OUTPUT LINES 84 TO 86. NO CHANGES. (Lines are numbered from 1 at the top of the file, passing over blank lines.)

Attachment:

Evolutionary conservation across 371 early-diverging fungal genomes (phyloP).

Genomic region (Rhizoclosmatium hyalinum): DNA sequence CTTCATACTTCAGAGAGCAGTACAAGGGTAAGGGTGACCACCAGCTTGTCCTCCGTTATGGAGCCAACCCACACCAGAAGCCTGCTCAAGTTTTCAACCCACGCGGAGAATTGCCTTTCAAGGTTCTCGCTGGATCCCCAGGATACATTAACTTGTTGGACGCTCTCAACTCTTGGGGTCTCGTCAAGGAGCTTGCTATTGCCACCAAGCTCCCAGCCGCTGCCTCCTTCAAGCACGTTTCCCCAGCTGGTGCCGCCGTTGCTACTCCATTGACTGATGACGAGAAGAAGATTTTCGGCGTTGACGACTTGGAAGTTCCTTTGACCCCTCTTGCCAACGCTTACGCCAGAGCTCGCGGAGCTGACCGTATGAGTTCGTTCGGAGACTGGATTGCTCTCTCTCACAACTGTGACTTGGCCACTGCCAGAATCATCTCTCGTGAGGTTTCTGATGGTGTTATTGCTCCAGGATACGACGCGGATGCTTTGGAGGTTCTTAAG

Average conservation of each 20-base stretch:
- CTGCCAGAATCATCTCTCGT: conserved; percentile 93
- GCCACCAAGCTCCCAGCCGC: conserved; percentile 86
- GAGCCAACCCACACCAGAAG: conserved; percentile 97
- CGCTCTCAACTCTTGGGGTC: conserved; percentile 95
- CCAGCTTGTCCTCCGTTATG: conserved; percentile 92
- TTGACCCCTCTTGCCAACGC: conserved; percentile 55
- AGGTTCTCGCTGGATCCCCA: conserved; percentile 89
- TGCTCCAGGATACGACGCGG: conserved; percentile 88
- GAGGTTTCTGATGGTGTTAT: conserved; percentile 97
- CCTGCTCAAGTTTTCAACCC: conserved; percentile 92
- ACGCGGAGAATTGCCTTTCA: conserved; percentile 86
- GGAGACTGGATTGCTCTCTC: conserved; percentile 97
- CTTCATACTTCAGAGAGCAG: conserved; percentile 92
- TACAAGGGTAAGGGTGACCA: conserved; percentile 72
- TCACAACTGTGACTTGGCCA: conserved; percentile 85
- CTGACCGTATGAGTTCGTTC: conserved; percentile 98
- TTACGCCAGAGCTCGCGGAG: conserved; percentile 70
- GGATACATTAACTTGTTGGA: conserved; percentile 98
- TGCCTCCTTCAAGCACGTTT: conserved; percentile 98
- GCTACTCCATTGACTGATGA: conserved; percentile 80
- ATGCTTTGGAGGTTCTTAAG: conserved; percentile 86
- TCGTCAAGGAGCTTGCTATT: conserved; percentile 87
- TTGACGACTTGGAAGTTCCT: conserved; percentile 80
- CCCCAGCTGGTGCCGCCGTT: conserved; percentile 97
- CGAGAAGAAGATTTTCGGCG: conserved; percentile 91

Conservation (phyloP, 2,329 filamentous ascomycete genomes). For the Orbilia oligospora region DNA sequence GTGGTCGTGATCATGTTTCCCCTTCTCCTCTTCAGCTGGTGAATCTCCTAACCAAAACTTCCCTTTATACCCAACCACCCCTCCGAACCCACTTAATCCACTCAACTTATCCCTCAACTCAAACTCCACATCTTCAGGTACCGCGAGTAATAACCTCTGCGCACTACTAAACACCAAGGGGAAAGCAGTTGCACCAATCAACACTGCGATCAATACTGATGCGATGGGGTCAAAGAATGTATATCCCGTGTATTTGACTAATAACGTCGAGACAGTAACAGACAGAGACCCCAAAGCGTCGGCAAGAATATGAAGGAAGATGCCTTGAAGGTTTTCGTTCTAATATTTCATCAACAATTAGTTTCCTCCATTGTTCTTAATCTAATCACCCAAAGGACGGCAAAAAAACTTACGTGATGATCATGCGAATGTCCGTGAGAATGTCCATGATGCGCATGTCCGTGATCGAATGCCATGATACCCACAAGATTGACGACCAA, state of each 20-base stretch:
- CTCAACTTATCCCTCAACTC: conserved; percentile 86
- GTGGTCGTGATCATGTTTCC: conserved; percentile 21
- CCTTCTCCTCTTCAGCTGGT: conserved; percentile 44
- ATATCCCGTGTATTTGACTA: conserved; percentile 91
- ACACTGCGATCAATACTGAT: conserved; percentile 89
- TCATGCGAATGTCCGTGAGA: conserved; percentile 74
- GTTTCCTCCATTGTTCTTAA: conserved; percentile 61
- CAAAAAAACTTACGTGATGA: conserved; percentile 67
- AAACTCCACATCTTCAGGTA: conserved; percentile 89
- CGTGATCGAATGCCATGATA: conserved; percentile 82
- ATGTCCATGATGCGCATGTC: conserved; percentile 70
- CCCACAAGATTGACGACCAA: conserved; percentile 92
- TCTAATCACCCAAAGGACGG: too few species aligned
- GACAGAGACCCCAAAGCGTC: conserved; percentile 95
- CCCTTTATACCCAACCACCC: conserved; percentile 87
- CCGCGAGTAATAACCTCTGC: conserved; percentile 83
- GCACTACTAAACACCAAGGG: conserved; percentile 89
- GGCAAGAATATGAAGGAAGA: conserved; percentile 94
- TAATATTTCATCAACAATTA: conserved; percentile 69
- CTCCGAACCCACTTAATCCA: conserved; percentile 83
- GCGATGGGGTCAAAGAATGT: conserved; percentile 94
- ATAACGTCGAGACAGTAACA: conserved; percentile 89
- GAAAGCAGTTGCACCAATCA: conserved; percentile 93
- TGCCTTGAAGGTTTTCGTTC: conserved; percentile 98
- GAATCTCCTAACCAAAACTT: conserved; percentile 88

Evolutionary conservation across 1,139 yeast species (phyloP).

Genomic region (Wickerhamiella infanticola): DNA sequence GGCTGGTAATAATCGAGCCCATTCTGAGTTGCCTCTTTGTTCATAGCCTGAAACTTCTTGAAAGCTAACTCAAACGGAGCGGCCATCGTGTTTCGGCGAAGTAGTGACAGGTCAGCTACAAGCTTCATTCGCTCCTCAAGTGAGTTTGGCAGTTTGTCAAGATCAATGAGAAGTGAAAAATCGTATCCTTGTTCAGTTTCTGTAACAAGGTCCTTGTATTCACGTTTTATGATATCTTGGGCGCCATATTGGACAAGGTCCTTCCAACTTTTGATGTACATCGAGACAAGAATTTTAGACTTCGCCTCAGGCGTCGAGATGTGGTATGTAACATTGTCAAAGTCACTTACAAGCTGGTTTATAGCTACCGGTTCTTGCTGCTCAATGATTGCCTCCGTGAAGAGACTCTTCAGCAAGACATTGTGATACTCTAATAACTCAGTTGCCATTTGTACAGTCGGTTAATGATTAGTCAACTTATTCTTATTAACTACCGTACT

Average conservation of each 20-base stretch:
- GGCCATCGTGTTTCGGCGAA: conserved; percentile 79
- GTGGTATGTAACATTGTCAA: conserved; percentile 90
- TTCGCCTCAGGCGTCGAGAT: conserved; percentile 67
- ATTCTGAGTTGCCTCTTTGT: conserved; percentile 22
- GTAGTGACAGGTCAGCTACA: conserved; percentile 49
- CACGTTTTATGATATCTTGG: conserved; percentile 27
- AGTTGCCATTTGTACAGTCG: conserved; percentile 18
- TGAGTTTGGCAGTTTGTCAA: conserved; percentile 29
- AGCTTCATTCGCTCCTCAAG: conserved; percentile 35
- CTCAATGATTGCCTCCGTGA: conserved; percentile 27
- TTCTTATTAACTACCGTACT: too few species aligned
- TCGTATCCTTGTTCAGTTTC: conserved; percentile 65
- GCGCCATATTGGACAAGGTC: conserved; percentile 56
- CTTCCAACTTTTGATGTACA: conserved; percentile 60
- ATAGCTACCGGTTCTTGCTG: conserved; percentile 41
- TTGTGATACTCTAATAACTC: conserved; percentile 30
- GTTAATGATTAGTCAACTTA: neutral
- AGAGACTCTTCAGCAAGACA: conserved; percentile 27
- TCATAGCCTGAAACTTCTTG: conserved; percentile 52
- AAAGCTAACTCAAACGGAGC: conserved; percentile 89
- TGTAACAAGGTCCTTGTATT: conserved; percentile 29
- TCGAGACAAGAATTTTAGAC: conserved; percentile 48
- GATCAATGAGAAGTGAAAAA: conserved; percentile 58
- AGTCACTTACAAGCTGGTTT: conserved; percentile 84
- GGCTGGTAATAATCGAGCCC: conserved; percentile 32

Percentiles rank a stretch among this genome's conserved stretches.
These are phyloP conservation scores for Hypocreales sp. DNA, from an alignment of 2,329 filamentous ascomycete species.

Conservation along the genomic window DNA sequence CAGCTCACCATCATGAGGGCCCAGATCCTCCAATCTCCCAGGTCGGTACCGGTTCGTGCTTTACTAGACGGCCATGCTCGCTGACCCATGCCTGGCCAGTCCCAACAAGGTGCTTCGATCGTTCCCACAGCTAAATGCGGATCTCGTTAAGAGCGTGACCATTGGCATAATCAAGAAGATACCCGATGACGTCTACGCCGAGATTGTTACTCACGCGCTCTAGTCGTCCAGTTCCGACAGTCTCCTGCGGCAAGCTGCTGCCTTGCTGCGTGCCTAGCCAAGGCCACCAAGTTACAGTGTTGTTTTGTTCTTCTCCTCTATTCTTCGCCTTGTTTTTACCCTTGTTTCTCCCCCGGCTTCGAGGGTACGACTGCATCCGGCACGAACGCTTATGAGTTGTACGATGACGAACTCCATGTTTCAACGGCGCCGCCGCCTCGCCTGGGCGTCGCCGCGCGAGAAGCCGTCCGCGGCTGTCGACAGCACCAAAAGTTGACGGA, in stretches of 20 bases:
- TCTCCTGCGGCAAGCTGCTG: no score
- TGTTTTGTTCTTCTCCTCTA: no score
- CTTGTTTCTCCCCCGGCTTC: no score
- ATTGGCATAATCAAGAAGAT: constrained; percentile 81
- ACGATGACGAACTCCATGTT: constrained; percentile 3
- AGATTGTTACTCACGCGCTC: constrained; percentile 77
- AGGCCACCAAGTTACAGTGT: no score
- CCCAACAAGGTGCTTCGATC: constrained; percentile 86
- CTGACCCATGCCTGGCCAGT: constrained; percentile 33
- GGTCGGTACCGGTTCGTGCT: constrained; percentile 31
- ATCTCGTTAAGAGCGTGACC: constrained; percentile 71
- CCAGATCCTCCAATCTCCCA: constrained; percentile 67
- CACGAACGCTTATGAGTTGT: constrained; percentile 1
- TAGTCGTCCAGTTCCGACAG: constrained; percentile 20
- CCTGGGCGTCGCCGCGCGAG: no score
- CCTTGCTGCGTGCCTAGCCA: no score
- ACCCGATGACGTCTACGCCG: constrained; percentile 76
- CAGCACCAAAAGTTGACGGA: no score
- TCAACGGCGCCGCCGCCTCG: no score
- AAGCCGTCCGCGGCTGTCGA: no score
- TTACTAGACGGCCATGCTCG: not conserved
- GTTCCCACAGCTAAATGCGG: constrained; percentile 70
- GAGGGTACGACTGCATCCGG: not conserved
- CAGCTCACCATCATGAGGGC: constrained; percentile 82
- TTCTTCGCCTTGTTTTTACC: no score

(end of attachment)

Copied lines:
These are phyloP conservation scores for Hypocreales sp. DNA, from an alignment of 2,329 filamentous ascomycete species.

Conservation along the genomic window DNA sequence CAGCTCACCATCATGAGGGCCCAGATCCTCCAATCTCCCAGGTCGGTACCGGTTCGTGCTTTACTAGACGGCCATGCTCGCTGACCCATGCCTGGCCAGTCCCAACAAGGTGCTTCGATCGTTCCCACAGCTAAATGCGGATCTCGTTAAGAGCGTGACCATTGGCATAATCAAGAAGATACCCGATGACGTCTACGCCGAGATTGTTACTCACGCGCTCTAGTCGTCCAGTTCCGACAGTCTCCTGCGGCAAGCTGCTGCCTTGCTGCGTGCCTAGCCAAGGCCACCAAGTTACAGTGTTGTTTTGTTCTTCTCCTCTATTCTTCGCCTTGTTTTTACCCTTGTTTCTCCCCCGGCTTCGAGGGTACGACTGCATCCGGCACGAACGCTTATGAGTTGTACGATGACGAACTCCATGTTTCAACGGCGCCGCCGCCTCGCCTGGGCGTCGCCGCGCGAGAAGCCGTCCGCGGCTGTCGACAGCACCAAAAGTTGACGGA, in stretches of 20 bases:
- TCTCCTGCGGCAAGCTGCTG: no score